5 guidelines for making CTE work for COVID recovery

Visions calls for stakeholders 'to work together to break silos and remove systemic barriers'

Career technical education could be a key driver of helping the nation recover from the COVID pandemic and the ensuing economic turmoil.

To that end, Advance CTE, a nonprofit organization that represents state career technical education leaders, has developed a new framework for equitable and inclusive instruction.

Without Limits: A Shared Vision for the Future of Career Technical Education” calls for a more cohesive, flexible, and responsive career preparation system that expands opportunities for all learners, advocates say.

“The vision calls upon stakeholders to work together to break silos and remove systemic barriers in order to build a cohesive, flexible CTE ecosystem where every learner can succeed, employers have a strong talent pipeline and our nation’s economy flourishes,” said Kimberly Green, the executive director of Advance CTE.

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The framework is based on five principles:

Principle 1: Each learner engages in a cohesive, flexible and responsive career preparation ecosystem

A CTE ecosystem that serves every learner requires statewide, cross-agency commitment and deeper public-private partnerships. States should also steer funding to where it is needed most.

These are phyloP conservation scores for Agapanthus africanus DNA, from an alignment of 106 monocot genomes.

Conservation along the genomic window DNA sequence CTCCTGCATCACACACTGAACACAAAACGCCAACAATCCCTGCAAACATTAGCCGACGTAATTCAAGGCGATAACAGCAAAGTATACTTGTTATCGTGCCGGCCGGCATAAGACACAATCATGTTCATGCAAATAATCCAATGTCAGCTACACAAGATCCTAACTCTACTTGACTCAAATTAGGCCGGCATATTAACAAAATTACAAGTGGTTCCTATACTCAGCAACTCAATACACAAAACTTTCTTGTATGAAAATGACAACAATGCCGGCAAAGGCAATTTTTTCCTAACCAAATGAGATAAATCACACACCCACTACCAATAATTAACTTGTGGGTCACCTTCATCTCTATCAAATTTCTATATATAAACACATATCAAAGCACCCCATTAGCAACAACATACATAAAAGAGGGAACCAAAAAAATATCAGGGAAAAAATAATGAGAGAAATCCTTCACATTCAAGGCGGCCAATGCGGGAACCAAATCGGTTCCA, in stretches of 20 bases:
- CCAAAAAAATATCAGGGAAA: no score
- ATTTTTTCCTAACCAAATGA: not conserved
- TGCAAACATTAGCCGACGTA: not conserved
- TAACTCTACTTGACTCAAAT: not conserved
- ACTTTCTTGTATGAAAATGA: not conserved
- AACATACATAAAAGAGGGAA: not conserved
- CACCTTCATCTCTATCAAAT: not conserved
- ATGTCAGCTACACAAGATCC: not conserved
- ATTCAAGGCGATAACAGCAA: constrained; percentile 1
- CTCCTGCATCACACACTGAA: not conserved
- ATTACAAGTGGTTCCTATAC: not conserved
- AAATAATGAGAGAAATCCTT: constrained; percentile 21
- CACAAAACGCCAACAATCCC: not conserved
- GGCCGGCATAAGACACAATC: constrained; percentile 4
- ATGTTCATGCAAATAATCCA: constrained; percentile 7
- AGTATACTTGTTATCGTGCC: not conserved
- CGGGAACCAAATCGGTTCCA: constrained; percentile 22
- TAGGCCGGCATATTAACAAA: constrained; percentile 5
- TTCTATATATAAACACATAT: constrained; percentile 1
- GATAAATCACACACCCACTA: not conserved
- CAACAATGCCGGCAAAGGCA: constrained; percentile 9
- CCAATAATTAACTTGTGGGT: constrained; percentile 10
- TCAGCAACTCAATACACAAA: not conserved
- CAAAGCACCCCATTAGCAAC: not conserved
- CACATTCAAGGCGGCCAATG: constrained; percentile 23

Principle 2: Each learner feels welcome in, is supported by and has the means to succeed in the career preparation ecosystem

Education leaders and their partners must recognize the scope of institutional barriers and systemic racism by conducting equity audits.

Superintendents must also recruit and retain a diverse workforce of CTE instructors.

Principle 3: Each learner skillfully navigates their own career journey

Educators should guide each learner in developing career and academic plans.

To help families make these plans, states and educators should provide cross-state data on CTE options and outcomes.

Principle 4: Each learner’s skills are counted, valued and portable

Give learners credit for skills developed outside the classrooms—such as through after-school jobs and public service.

This will better enable states and districts to develop competency-based models that could also equip K-12 students with college credit.

Principle 5: Each learner can access “CTE Without Borders”

All these principles could lead to the development of a national framework for connecting education and the workforce that promotes cross-state collaboration.

In the process, policymakers can develop inter-state compacts that support collaboration and remove barriers.

Matt Zalaznick
Matt Zalaznick
Matt Zalaznick is a life-long journalist. Prior to writing for District Administration he worked in daily news all over the country, from the NYC suburbs to the Rocky Mountains, Silicon Valley and the U.S. Virgin Islands. He's also in a band.

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